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Why User-Generated Content is the Future of Games

Sebastian Park believes user-generated content (UGC) will drive the next frontier in gaming. He’s betting on this belief with the new startup he cofounded, Infinite Canvas: a user-generated content publisher.

Let’s use the McKinsey SCR (situation-complication-resolution) framework to characterize his thesis on UGC gaming. Or at least my interpretation of his thesis.


Three significant societal macro trends are driving UGC content development.

  • Trend #1: Dramatic reduction in the creator-to-consumer ratio
  • Trend #2: Large vector to small vector game development (I’m describing Seb’s trend using my terminology)
  • Trend #3: It’s now cool to be a creator


  • In the past, distribution had an outsize impact on the success of a game’s launch. However, increasingly today, with the massive rise of UGC content, discovery becomes critical: finding and helping further develop great content.


  • New kinds of publishers like Infinite Canvas will be able to find and help content creators scale their creations and help live operate the games so that creators can continue to develop new game content.

Watch the complete discussion with Seb directly below:

🎧 Listen on SpotifyApple Podcasts, or Anchor


Let’s take a closer look at some of the trends discussed:

Trend #1: Dramatic Reduction in Creator to Consumer Ratio

Sebastian suggests that the creator-to-consumer ratio, meaning the ratio of people making content to those consuming that content, has been dramatically falling.

  • Before the Internet, it was challenging to be a creator. Based on Seb’s research, shortly after the advent of the Internet, that ratio was around 100K to 1.
  • More recently, with the democratization of tools (e.g., YouTube) and ease of access, the ratio is now decreasing to be more like 10K to 1.
  • Sebastian suggests this trend will continue to increase and manifest in other content creation areas like game development.
  • Warcraft 3 Map Editor, Roblox, and Fortnite Creative are early examples of platforms enabling more people to become UGC game content creators.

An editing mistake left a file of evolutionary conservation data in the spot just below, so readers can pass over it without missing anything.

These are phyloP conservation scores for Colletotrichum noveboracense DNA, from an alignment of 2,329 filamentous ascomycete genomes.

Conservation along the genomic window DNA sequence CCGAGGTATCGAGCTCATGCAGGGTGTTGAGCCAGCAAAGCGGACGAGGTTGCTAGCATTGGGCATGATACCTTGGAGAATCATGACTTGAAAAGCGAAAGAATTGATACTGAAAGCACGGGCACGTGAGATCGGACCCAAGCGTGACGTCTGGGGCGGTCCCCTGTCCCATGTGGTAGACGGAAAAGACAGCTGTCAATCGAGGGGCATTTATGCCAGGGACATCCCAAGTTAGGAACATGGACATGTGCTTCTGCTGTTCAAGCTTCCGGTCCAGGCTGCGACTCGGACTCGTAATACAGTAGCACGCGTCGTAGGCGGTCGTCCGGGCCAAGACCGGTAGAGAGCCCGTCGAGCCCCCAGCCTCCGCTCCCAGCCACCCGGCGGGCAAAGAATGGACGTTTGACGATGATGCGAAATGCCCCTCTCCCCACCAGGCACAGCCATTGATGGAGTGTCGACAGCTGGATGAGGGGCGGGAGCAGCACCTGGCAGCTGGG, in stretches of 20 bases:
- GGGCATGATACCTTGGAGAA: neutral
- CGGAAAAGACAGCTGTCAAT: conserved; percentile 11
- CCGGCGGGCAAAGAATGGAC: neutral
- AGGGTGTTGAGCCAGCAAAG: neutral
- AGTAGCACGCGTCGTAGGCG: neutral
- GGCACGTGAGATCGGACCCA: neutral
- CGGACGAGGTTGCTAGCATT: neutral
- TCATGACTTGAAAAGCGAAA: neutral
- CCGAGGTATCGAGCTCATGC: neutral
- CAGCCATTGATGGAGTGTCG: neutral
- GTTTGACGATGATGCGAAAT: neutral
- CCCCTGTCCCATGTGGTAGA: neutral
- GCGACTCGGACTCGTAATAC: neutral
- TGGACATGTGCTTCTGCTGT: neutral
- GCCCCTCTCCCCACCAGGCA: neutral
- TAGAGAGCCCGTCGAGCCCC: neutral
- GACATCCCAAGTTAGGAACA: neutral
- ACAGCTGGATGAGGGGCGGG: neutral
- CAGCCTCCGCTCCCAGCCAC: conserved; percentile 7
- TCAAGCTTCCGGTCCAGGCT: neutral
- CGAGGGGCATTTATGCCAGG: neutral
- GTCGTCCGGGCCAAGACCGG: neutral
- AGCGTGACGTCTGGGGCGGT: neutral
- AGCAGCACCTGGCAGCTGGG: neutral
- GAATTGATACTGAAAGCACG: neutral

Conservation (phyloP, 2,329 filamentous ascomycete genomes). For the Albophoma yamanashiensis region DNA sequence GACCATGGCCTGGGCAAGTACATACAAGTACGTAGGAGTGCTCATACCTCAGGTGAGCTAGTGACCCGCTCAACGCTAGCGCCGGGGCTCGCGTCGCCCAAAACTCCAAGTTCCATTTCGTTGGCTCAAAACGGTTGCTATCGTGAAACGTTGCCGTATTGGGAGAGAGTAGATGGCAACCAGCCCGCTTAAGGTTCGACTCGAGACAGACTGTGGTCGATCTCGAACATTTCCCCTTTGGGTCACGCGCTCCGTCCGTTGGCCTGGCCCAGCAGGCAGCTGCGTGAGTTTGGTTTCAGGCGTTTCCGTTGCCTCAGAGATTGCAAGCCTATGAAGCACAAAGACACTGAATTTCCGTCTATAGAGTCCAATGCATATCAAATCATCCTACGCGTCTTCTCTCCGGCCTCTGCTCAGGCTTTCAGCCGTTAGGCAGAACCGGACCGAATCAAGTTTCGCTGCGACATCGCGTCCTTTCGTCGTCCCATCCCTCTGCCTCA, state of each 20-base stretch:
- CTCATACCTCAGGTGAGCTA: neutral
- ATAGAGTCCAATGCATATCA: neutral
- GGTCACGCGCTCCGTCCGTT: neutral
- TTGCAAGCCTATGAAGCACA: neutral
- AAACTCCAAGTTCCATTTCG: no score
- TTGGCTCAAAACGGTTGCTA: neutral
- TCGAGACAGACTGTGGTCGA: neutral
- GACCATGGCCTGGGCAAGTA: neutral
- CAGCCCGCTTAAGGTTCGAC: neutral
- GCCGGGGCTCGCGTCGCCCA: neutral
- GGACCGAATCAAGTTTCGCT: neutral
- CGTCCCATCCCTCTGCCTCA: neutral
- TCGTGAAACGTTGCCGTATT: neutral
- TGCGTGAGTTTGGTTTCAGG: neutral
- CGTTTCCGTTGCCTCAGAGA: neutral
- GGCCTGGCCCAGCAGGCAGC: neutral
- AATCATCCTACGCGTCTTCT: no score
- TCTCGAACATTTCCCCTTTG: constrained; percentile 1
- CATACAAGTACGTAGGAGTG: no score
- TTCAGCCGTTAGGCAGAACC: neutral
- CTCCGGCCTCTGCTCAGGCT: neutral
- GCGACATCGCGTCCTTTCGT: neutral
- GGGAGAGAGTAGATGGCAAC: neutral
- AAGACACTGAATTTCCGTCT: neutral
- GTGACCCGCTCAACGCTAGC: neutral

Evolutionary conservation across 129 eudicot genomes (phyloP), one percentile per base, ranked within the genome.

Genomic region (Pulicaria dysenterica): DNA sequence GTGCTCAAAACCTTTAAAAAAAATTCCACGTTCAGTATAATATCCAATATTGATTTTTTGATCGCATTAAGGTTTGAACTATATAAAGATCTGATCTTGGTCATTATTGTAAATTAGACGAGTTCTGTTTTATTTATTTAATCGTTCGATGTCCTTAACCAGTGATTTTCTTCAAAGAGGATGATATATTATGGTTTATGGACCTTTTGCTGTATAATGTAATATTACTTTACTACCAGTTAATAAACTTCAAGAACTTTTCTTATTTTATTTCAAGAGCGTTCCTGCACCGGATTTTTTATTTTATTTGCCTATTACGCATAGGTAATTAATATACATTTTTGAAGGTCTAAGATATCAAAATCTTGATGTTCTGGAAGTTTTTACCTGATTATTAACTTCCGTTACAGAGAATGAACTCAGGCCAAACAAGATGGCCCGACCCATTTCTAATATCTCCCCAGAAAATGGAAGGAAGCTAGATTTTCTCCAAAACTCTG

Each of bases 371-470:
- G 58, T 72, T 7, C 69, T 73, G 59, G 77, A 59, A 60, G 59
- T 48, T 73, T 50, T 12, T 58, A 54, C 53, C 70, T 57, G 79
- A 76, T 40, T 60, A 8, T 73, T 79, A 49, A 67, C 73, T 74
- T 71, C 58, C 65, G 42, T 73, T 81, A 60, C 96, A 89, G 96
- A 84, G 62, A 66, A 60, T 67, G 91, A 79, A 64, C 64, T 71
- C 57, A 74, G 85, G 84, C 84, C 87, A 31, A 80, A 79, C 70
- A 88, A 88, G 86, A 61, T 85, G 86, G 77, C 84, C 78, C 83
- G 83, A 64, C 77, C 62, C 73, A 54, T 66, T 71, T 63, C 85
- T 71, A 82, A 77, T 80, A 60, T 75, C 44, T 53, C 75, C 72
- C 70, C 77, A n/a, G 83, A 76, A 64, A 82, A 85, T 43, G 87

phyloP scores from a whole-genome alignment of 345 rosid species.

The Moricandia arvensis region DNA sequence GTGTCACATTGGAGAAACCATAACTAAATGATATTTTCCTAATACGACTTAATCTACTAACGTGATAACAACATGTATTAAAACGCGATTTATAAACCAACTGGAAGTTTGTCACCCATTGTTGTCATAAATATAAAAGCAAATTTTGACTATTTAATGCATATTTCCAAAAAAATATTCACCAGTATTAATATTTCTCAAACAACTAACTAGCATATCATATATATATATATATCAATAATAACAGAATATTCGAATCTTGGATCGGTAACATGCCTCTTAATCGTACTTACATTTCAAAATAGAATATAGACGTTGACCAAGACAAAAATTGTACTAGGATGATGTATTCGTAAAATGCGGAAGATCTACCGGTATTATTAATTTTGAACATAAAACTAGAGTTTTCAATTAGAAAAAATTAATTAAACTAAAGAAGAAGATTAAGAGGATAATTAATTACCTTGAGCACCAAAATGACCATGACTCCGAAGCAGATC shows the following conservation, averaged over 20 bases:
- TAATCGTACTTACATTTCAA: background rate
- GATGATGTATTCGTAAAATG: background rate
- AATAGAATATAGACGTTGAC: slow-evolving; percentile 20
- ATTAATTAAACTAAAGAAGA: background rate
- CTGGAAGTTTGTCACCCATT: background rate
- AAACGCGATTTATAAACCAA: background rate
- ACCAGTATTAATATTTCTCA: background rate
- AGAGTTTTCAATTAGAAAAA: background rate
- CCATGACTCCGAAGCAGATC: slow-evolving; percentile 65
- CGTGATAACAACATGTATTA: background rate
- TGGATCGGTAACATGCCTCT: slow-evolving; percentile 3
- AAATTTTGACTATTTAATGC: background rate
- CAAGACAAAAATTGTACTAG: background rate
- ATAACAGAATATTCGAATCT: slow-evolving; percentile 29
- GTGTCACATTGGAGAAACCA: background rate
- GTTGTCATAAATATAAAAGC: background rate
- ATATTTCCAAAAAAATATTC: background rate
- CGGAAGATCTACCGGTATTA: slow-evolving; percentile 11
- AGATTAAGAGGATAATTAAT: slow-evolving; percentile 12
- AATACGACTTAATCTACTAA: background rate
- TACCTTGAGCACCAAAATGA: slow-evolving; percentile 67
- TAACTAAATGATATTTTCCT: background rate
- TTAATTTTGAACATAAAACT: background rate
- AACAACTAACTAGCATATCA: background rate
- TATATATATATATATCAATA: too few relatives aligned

Trend #2: Large Vector to Small Vector Development

Sebastian references how early mobile game development was really challenging:

It was really hard to make games 15 years ago… we were going from Facebook over to mobile and you need to know basically. linear algebra for a lot of the physics engine stuff. You need to understand, not only objective C but also the interplay of graphics engines and everything coming together. If you built for Android, there was no way it was gonna work on iOS and vice versa.

However, Sebastian argues the situation today has been changing to become dramatically easier:

Everything was boxed in itself. And since then, we’ve even seen it at the high level with Unity and Unreal being far more accessible to people who don’t necessarily have a PhD in like that type of computational math. Right. And so we’re starting to see that it can get easier and easier. And that’s where we’re seeing the explosion of creativity on the user generated.

Today with platforms like Roblox that manage a lot of the infrastructure and services, the effort, cost, and time (the development vector) to build a game has shifted. It no longer takes years, a big team, and a huge expense to build a game. We have shifted to small vector development in which small teams or individuals can get something up and running quickly and cheaply.